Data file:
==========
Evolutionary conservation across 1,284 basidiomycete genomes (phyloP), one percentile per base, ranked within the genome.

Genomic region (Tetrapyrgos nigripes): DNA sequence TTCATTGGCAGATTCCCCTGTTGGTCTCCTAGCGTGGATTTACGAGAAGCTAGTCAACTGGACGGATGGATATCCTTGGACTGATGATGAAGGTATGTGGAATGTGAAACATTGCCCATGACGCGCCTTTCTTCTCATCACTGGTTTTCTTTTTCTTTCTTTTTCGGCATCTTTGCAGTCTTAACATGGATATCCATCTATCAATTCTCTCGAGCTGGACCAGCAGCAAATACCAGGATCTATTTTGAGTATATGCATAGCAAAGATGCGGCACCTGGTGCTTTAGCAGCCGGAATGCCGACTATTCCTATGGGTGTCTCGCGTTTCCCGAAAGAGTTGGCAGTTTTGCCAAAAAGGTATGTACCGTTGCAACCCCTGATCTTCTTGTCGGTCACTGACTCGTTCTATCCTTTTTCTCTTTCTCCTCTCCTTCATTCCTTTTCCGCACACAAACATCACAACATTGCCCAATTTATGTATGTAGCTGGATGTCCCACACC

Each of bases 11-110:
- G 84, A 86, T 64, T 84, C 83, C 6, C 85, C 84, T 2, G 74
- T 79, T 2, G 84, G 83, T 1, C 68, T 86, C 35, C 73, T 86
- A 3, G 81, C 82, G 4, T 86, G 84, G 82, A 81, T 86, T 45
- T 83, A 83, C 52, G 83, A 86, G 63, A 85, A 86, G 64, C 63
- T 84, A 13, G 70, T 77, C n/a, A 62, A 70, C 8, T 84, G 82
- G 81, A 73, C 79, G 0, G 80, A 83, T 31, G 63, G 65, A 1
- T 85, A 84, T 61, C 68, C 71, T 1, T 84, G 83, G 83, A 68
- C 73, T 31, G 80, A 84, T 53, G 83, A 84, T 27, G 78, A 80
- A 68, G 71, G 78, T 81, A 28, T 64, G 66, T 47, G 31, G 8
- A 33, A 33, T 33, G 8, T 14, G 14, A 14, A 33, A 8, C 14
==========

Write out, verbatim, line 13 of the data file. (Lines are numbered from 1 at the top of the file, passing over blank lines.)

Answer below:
- A 33, A 33, T 33, G 8, T 14, G 14, A 14, A 33, A 8, C 14